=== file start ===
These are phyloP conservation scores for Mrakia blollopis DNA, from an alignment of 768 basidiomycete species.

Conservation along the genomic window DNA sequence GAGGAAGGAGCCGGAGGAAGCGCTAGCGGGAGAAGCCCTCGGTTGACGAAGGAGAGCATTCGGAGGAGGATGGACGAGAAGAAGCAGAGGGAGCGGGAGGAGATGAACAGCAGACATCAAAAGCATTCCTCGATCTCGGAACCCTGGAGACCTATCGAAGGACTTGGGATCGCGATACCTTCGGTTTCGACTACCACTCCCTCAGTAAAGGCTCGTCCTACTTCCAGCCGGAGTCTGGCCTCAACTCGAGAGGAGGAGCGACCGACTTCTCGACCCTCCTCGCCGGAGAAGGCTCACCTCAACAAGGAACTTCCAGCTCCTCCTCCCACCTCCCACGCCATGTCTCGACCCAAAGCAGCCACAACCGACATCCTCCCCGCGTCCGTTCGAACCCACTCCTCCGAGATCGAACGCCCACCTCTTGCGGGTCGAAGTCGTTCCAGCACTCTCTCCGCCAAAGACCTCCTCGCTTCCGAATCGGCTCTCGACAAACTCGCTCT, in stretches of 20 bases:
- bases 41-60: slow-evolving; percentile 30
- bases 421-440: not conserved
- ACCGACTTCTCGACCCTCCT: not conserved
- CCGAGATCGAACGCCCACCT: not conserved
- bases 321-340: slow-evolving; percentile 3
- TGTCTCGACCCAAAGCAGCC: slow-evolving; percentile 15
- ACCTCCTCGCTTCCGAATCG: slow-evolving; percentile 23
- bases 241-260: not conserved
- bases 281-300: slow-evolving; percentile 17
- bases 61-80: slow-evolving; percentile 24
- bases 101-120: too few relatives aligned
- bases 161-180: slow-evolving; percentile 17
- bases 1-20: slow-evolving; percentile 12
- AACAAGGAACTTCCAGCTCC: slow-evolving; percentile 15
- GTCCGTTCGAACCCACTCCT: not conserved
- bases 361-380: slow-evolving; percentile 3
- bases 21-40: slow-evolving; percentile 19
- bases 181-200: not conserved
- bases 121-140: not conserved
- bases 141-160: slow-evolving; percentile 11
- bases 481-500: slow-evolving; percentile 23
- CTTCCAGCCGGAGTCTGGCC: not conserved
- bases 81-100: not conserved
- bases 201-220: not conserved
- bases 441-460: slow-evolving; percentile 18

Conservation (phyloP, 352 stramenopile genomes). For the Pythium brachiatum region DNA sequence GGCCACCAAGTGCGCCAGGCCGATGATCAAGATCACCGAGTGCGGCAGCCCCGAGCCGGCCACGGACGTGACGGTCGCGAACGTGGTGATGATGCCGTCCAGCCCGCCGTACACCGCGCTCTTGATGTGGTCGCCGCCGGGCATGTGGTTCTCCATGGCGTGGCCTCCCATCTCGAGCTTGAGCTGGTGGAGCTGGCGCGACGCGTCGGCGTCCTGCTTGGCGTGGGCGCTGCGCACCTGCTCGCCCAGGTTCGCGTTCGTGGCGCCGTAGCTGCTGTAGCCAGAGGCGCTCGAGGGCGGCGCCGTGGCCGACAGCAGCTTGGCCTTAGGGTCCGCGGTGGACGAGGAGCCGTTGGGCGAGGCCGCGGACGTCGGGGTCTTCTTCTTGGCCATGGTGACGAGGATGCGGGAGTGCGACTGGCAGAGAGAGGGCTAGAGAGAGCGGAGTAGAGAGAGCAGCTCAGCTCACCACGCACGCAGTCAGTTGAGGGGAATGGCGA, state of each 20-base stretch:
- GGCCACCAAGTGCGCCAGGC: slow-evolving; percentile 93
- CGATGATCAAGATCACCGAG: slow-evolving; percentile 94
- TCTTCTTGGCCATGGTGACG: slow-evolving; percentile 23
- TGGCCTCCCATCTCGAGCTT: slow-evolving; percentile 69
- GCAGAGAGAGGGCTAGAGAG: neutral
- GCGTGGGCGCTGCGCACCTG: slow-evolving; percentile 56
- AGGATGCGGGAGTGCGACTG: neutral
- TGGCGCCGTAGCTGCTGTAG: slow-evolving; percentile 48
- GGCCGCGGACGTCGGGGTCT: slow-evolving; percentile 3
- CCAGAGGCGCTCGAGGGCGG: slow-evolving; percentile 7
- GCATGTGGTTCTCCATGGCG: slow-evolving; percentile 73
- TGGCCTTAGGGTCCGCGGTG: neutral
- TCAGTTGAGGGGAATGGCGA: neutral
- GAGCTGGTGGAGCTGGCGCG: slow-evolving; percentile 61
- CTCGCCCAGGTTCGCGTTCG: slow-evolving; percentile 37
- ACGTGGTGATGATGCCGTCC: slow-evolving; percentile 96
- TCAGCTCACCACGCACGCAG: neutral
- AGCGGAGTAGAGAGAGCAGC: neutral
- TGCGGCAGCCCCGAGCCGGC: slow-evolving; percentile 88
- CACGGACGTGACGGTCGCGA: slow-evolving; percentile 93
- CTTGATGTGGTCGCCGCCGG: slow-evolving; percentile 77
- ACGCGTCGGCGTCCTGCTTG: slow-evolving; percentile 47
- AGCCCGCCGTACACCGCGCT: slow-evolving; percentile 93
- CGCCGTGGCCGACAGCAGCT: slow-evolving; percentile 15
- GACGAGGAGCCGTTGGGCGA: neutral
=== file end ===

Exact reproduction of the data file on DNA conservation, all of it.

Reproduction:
These are phyloP conservation scores for Mrakia blollopis DNA, from an alignment of 768 basidiomycete species.

Conservation along the genomic window DNA sequence GAGGAAGGAGCCGGAGGAAGCGCTAGCGGGAGAAGCCCTCGGTTGACGAAGGAGAGCATTCGGAGGAGGATGGACGAGAAGAAGCAGAGGGAGCGGGAGGAGATGAACAGCAGACATCAAAAGCATTCCTCGATCTCGGAACCCTGGAGACCTATCGAAGGACTTGGGATCGCGATACCTTCGGTTTCGACTACCACTCCCTCAGTAAAGGCTCGTCCTACTTCCAGCCGGAGTCTGGCCTCAACTCGAGAGGAGGAGCGACCGACTTCTCGACCCTCCTCGCCGGAGAAGGCTCACCTCAACAAGGAACTTCCAGCTCCTCCTCCCACCTCCCACGCCATGTCTCGACCCAAAGCAGCCACAACCGACATCCTCCCCGCGTCCGTTCGAACCCACTCCTCCGAGATCGAACGCCCACCTCTTGCGGGTCGAAGTCGTTCCAGCACTCTCTCCGCCAAAGACCTCCTCGCTTCCGAATCGGCTCTCGACAAACTCGCTCT, in stretches of 20 bases:
- bases 41-60: slow-evolving; percentile 30
- bases 421-440: not conserved
- ACCGACTTCTCGACCCTCCT: not conserved
- CCGAGATCGAACGCCCACCT: not conserved
- bases 321-340: slow-evolving; percentile 3
- TGTCTCGACCCAAAGCAGCC: slow-evolving; percentile 15
- ACCTCCTCGCTTCCGAATCG: slow-evolving; percentile 23
- bases 241-260: not conserved
- bases 281-300: slow-evolving; percentile 17
- bases 61-80: slow-evolving; percentile 24
- bases 101-120: too few relatives aligned
- bases 161-180: slow-evolving; percentile 17
- bases 1-20: slow-evolving; percentile 12
- AACAAGGAACTTCCAGCTCC: slow-evolving; percentile 15
- GTCCGTTCGAACCCACTCCT: not conserved
- bases 361-380: slow-evolving; percentile 3
- bases 21-40: slow-evolving; percentile 19
- bases 181-200: not conserved
- bases 121-140: not conserved
- bases 141-160: slow-evolving; percentile 11
- bases 481-500: slow-evolving; percentile 23
- CTTCCAGCCGGAGTCTGGCC: not conserved
- bases 81-100: not conserved
- bases 201-220: not conserved
- bases 441-460: slow-evolving; percentile 18

Conservation (phyloP, 352 stramenopile genomes). For the Pythium brachiatum region DNA sequence GGCCACCAAGTGCGCCAGGCCGATGATCAAGATCACCGAGTGCGGCAGCCCCGAGCCGGCCACGGACGTGACGGTCGCGAACGTGGTGATGATGCCGTCCAGCCCGCCGTACACCGCGCTCTTGATGTGGTCGCCGCCGGGCATGTGGTTCTCCATGGCGTGGCCTCCCATCTCGAGCTTGAGCTGGTGGAGCTGGCGCGACGCGTCGGCGTCCTGCTTGGCGTGGGCGCTGCGCACCTGCTCGCCCAGGTTCGCGTTCGTGGCGCCGTAGCTGCTGTAGCCAGAGGCGCTCGAGGGCGGCGCCGTGGCCGACAGCAGCTTGGCCTTAGGGTCCGCGGTGGACGAGGAGCCGTTGGGCGAGGCCGCGGACGTCGGGGTCTTCTTCTTGGCCATGGTGACGAGGATGCGGGAGTGCGACTGGCAGAGAGAGGGCTAGAGAGAGCGGAGTAGAGAGAGCAGCTCAGCTCACCACGCACGCAGTCAGTTGAGGGGAATGGCGA, state of each 20-base stretch:
- GGCCACCAAGTGCGCCAGGC: slow-evolving; percentile 93
- CGATGATCAAGATCACCGAG: slow-evolving; percentile 94
- TCTTCTTGGCCATGGTGACG: slow-evolving; percentile 23
- TGGCCTCCCATCTCGAGCTT: slow-evolving; percentile 69
- GCAGAGAGAGGGCTAGAGAG: neutral
- GCGTGGGCGCTGCGCACCTG: slow-evolving; percentile 56
- AGGATGCGGGAGTGCGACTG: neutral
- TGGCGCCGTAGCTGCTGTAG: slow-evolving; percentile 48
- GGCCGCGGACGTCGGGGTCT: slow-evolving; percentile 3
- CCAGAGGCGCTCGAGGGCGG: slow-evolving; percentile 7
- GCATGTGGTTCTCCATGGCG: slow-evolving; percentile 73
- TGGCCTTAGGGTCCGCGGTG: neutral
- TCAGTTGAGGGGAATGGCGA: neutral
- GAGCTGGTGGAGCTGGCGCG: slow-evolving; percentile 61
- CTCGCCCAGGTTCGCGTTCG: slow-evolving; percentile 37
- ACGTGGTGATGATGCCGTCC: slow-evolving; percentile 96
- TCAGCTCACCACGCACGCAG: neutral
- AGCGGAGTAGAGAGAGCAGC: neutral
- TGCGGCAGCCCCGAGCCGGC: slow-evolving; percentile 88
- CACGGACGTGACGGTCGCGA: slow-evolving; percentile 93
- CTTGATGTGGTCGCCGCCGG: slow-evolving; percentile 77
- ACGCGTCGGCGTCCTGCTTG: slow-evolving; percentile 47
- AGCCCGCCGTACACCGCGCT: slow-evolving; percentile 93
- CGCCGTGGCCGACAGCAGCT: slow-evolving; percentile 15
- GACGAGGAGCCGTTGGGCGA: neutral